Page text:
Arthroscopic Bankart Repair

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  • Anterior labral detachment (Bankart lesion)
  • Primary dislocation in high-risk patients involved in contact or collision sports near the end of the season
  • Dislocation of the dominant shoulder in an overhead athlete
  • Recurrent shoulder instability despite adequate conservative treatment including physical therapy
  • Uncooperative or medically unstable patient
  • The presence of capsular deficiency, especially with a history of prior thermal capsulorrhaphy
  • Active seizure disorder
  • Primary collagen disorders
    • Ehlers-Danlos syndrome
    • Marfan syndrome
  • Voluntary dislocations with secondary gain
  • Other associated injury including:
    • 25% glenoid bone loss
    • Engaging Hill-Sachs lesion involving 30% of the humeral head
    • Humeral avulsion of the glenoid labrum (HAGL)
  • Arthroscopy equipment
  • Arthroscopy equipment set
  • Hooded arthroscopic bur
  • Arthroscopic anchors and suture
  • Suture retrieval device
  • The bony anatomy of the shoulder joint does not provide inherent stability.
    • Glenoid: flat and dishlike structure that provides little bony stability
    • Humeral head: larger with only one fourth of its surface articulating with glenoid
  • Glenoid labrum:
    • Deepens the glenoid by as much as 50%
    • Increases the amount of humeral head articulation to 75% of its surface
    • May serve as a "chock block" to prevent excessive humeral head rollback
    • The long head of the biceps tendon inserts onto the superior aspect of the glenoid labrum
  • Joint capsule: thin, providing little addition to stability itself but with three thickenings (ligaments):
    • The superior glenohumeral ligament (SGHL): primary restraint to inferior humeral subluxation in 0 degrees of abduction
    • The middle glenohumeral ligament (MGHL): limits external rotation when the arm is in the lower range of abduction but has little effect over 90 degrees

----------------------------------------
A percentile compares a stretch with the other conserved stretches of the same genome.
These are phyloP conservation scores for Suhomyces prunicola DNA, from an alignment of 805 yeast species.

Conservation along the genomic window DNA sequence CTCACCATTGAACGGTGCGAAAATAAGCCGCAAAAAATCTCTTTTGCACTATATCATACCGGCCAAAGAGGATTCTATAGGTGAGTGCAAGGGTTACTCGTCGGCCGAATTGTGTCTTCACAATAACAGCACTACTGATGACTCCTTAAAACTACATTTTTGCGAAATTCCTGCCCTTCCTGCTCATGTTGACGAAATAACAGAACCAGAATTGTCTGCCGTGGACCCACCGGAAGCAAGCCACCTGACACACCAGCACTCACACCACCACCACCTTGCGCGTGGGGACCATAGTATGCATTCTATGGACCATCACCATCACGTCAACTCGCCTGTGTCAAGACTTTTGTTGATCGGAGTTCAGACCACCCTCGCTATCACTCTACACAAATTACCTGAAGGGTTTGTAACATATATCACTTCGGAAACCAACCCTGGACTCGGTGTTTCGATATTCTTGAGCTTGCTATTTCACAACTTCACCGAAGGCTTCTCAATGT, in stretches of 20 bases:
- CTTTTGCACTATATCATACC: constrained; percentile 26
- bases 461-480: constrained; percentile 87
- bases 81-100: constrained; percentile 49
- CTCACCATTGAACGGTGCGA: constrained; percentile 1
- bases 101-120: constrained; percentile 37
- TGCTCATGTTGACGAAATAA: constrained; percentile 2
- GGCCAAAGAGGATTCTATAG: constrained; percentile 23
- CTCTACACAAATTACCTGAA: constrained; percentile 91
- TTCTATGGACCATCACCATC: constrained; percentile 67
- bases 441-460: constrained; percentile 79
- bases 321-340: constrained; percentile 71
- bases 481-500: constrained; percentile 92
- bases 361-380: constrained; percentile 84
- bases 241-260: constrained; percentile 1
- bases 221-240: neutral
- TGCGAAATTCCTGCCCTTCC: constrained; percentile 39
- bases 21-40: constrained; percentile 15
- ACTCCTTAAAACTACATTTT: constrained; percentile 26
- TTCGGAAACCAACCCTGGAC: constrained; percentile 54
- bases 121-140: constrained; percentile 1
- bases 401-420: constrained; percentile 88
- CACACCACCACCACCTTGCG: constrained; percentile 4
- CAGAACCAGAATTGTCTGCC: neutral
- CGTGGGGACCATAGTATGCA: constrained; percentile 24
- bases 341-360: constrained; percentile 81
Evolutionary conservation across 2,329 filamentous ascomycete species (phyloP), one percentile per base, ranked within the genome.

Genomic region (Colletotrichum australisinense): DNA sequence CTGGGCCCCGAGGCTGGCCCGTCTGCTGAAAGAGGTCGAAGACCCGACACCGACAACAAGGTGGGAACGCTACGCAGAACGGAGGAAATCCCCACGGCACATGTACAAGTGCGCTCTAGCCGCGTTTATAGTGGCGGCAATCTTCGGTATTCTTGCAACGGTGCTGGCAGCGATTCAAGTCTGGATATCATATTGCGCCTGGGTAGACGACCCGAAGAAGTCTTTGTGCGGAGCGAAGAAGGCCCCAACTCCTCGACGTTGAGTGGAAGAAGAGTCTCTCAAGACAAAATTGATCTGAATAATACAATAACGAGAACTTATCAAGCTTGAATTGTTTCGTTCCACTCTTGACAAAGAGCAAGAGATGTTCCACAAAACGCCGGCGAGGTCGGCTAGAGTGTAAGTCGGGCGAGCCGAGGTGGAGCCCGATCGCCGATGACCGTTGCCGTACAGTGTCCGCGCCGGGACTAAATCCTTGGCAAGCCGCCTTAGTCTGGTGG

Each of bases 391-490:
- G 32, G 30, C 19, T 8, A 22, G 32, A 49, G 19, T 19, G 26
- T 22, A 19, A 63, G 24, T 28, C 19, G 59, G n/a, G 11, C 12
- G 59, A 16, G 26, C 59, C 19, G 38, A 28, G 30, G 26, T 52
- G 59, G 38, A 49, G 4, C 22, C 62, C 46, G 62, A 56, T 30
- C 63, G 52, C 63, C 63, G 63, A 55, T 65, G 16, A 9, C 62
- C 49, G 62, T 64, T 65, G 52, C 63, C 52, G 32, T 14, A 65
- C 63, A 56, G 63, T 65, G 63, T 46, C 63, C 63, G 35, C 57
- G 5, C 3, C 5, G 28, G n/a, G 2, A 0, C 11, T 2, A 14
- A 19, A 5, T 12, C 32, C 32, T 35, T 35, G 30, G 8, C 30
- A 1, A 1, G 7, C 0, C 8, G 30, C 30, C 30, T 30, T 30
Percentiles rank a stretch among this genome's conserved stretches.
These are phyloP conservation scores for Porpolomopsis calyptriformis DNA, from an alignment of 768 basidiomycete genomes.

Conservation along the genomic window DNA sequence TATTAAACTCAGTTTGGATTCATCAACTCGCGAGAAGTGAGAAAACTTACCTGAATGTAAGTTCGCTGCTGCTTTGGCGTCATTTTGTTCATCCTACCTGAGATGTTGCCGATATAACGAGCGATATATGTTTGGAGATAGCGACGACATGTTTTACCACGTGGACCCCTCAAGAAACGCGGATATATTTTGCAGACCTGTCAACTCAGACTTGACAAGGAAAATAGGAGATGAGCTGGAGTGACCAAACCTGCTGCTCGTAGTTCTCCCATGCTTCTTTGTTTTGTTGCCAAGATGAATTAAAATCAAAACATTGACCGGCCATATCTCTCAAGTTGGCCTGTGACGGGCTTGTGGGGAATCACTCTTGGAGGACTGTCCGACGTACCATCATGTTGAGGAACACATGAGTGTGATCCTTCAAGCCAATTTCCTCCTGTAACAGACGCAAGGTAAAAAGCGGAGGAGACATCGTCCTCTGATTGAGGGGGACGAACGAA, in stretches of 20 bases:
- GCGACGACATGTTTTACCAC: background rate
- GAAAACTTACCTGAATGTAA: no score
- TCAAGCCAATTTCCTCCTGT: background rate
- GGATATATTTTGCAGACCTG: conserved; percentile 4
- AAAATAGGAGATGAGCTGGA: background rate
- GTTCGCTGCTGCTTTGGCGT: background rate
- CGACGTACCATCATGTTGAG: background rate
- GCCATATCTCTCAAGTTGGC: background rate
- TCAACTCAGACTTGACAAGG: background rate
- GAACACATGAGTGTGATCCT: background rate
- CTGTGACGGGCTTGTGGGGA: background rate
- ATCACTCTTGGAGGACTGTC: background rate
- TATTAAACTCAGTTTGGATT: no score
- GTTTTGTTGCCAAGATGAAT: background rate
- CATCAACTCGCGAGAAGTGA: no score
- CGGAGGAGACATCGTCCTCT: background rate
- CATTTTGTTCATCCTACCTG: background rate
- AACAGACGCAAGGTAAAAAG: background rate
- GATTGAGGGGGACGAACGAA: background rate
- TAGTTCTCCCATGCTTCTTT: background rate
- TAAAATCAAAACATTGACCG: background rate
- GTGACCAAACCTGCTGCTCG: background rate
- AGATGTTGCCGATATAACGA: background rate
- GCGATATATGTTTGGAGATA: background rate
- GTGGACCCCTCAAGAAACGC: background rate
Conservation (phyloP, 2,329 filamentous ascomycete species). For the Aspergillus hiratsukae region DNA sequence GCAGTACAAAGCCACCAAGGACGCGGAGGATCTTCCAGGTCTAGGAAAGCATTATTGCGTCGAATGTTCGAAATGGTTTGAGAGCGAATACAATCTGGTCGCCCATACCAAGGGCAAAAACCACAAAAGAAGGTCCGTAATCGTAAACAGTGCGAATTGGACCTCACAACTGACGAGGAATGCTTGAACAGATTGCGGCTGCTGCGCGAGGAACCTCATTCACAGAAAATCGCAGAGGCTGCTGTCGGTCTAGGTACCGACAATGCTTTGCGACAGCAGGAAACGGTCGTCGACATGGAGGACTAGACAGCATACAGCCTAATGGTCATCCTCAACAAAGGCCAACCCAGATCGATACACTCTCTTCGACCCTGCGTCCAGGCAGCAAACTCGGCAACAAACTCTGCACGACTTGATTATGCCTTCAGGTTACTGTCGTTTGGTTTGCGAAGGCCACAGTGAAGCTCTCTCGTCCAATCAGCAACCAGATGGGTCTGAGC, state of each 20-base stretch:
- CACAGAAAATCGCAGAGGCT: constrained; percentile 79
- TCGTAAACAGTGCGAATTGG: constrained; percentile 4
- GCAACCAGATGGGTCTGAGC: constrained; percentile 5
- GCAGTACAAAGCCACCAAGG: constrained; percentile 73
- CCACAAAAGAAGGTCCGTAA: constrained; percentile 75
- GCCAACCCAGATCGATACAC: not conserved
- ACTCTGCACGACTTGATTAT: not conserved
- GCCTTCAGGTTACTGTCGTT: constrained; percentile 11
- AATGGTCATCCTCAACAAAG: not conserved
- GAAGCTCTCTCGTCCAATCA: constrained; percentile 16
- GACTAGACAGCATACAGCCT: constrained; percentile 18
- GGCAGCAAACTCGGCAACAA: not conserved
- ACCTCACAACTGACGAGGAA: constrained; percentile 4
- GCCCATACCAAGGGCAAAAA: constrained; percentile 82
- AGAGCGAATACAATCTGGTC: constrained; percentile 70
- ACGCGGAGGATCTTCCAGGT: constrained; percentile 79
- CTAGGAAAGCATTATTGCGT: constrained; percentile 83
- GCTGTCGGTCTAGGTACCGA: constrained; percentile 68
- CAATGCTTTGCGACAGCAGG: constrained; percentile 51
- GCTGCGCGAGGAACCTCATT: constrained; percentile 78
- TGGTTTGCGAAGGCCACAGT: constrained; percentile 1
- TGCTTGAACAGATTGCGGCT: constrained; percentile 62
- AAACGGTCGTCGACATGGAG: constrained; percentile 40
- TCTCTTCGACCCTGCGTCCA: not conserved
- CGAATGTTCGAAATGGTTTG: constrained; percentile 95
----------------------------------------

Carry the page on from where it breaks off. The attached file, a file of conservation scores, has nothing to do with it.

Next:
• The inferior glenohumeral ligament (IGHL): primary stabilizer to both anterior and posterior stresses when the shoulder is abducted to 45 degrees or more
  • The muscles about the shoulder joint also serve important roles as dynamic stabilizers.
    • Deltoid: principal extrinsic muscle; produces vertical shear forces, which displace the humeral head superiorly
    • Rotator cuff: Intrinsic actions provide compressive stabilizing forces.
    • Periscapular muscles: Synchronous function maintains the scapula and glenoid articular structures in their most stable positions.

Sample excerpt does not include step-by-step text instructions for performing this procedure
The full content of this section includes:
  • Step-by-step text instructions for performing the procedure
  • Clinical pearls providing practical clinical tips from medical experts
  • Patient safety guidelines consistent with Joint Commission and OHSA standards
  • Links to medical evidence and related procedures

  • After surgery place the arm in a sling immobilizer.
  • Physical therapy should begin 7 to 10 days after surgery.
    • Initially: passive shoulder motion and passive/active elbow motion
    • 2-8 weeks: active-assisted range of motion
    • 8-12 weeks: isometric rotator cuff strengthening
    • 3-6 months: sports- and work-related exercises
  • Return to sport: conditioning at 12 weeks but full return to contact sports at 6 months
  • Infection
  • Axillary nerve injury
  • Anchor loosening
  • Recurrent instability
  • Shoulder stiffness
  • Outcomes are changing as techniques and suture anchors improve.
  • Initially thought to have higher recurrence rates than open procedures, especially in contact and collision athletes.
  • Currently, it is thought that the arthroscopic procedure with plication and interval closure as indicated and repair of the capsulolabral defect is comparable to an open technique.
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